2. A copy of the financial statements for the last two years.

Based on the information provided, if we determine the organization is active and operating, we will notify the organization, and no further action is required. If an entity is no longer active and operating under its tax-exempt purpose, the organization is not entitled to tax-exempt status. Therefore the tax-exempt status may be revoked. Inactive incorporated or qualified organizations are then provided information on how to formally dissolve with the California Secretary of State.


Your client might receive a notice or refund.

The Child Victims of Human Trafficking fund expired, but was inadvertently included in the Voluntary Contribution Section of 2016 Forms 540, 540 2EZ, 541, 540NR Long and 540NR Short.

We published revised tax forms on our website on March 17. Also, we notified tax software providers on March 17 to update their tax preparation software. If this fund is still appearing in the tax software you are using, please contact your software provider to ensure they have made the forms update.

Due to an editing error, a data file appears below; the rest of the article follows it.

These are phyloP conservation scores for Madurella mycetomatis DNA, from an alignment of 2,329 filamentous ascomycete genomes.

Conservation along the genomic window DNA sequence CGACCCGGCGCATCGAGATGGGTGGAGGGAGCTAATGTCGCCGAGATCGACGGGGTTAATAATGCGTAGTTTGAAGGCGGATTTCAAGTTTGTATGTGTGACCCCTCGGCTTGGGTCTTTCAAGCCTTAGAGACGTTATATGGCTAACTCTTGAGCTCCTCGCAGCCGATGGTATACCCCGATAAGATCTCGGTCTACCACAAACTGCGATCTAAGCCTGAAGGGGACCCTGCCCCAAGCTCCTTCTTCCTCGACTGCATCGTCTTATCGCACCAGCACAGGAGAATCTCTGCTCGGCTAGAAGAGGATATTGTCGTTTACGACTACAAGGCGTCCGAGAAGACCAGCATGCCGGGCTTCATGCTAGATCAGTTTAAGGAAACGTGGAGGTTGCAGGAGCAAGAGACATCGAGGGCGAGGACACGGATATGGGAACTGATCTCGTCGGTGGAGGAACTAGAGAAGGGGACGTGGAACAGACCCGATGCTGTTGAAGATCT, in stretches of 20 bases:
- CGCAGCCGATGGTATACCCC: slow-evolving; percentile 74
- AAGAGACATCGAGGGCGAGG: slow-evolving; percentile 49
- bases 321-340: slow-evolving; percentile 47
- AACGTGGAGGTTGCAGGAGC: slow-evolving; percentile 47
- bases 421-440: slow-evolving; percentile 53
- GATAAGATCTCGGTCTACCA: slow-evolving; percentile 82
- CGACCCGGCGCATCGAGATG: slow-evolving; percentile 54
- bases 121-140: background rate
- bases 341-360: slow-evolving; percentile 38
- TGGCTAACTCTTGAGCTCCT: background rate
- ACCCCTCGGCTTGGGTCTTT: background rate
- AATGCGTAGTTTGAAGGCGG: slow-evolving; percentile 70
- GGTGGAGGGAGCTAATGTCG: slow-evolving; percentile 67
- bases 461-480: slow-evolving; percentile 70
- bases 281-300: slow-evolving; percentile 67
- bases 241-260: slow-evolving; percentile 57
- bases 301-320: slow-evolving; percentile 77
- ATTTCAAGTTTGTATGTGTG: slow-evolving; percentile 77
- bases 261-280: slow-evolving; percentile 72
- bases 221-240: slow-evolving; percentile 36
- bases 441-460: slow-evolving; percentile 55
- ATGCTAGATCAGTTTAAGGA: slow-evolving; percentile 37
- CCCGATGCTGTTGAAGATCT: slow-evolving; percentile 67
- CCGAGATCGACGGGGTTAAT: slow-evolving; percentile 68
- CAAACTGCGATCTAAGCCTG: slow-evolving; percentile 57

For returns that have not completed processing, taxpayers will receive a notice indicating that we did not process their contribution. As a result, their refund or balance due may be adjusted in the taxpayer’s favor.

Taxpayers who already filed and donated to the fund on their 2016 tax return may receive an additional refund. They will receive a letter explaining the adjustment on their return.


Sign up now!

The Interagency Intercept Collections Program offsets payments to individuals who have delinquent debts owed to government agencies and California colleges. The cost of the program is approximately $2 per offset. In 2016, this program collected over $323 million dollars for participating agencies.

Through this webinar, new agencies will learn the easy steps to join the program and tap into this revenue source, while existing participants can understand program changes. You can learn how this program may affect your clients.

When: May 16, 2017
Time: 10 a.m. Pacific Time

Register now to join our live broadcast.

During this 1-hour webinar we will cover the following key topics related to the Interagency Intercept Collections Program: